Coco’s and I have a long and interesting history. A few years ago, I lived in Japan and a Coco’s was attached to my building. Coco’s (pronounced Cocosu in Japanese) was a Japanese attempt at American food and despite the fact that it wasn’t at all like American food, it was still pretty decent. We had a healthy relationship and I even had the frequent diner card. When I returned from Japan, Coco’s and I took a break, we couldn’t handle the distance and I had no knowledge of Coco’s in America. That all changed when I found a Coco’s on Pico and Robertson in LA. I went in with great expectations that would be impossible to meet.
They had both a seasonal menu and a traditional menu. I made my choice of the Angus Top Sirloin Steak from the traditional one. I ordered it medium and saw that it came with a baked potato and seasonal vegetables, so I asked for some fruit instead of the veggies. While waiting for my meal, I pondered the concept of seasonal vegetables. I find the idea of seasonal vegetables to be both disconcerting and unreliable. One of the many beauties of meat is it’s consistency. With one notable exception, there is no season for meat. Meat is for all seasons and, unlike vegetables that may disappear for 10 months at a time, you can count on it to be there for you need it.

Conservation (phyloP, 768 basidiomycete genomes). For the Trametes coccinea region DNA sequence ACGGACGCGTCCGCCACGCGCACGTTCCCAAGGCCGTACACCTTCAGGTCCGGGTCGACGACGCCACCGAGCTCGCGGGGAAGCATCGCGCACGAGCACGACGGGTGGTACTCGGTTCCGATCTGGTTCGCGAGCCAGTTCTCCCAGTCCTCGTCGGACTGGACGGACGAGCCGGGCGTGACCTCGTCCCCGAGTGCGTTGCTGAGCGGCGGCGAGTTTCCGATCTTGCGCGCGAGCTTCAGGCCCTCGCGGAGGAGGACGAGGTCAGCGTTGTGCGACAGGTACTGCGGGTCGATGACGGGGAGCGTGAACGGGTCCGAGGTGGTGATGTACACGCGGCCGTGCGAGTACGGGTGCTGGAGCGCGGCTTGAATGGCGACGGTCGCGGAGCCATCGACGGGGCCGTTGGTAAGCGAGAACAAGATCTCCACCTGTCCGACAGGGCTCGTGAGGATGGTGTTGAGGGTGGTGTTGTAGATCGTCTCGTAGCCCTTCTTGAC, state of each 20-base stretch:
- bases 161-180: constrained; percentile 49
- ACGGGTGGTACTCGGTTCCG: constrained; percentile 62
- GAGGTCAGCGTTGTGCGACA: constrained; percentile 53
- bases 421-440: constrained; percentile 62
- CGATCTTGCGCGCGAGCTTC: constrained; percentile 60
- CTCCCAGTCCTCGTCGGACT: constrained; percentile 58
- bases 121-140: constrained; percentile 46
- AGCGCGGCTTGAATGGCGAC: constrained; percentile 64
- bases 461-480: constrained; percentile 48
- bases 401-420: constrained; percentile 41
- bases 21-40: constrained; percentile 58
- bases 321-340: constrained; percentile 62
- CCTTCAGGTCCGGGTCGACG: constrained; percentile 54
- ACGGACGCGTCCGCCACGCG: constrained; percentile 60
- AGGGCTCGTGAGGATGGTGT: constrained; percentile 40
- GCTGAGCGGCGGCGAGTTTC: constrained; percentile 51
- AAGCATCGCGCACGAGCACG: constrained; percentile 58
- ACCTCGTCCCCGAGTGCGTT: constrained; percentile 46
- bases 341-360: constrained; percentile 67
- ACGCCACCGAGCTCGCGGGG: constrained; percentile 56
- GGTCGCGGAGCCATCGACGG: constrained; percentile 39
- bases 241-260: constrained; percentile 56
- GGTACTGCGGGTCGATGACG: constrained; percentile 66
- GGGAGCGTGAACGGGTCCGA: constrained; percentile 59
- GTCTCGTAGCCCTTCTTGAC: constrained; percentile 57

My steak soon arrived in a strange triangular-esque shape that was much thicker on one end than the other. Typically, this is not a good sign, since it is hard to cook meat evenly when it varies in thickness. Coco’s had not been able to solve this conundrum, for as I chomped through the thinner half, I found the steak to be cooked perfectly medium. I had to add A1 Steak Sauce for flavor, but I had no gripes about that. Unfortunately, though, when I got to the thick end, it was borderline rare and impossible to bite through. There was no point in sending it back to be cooked more at this point, so I filled the rest of my stomach with baked potato and fruit.
In Japan, Coco’s was welcome as an escape from Japanese food, but I found that in America, they are just another generic restaurant with mildly decent food. There are too many options in LA for better American food to allow Coco’s to fill up a dinner. Perhaps it would be better for breakfast or a late-night snack.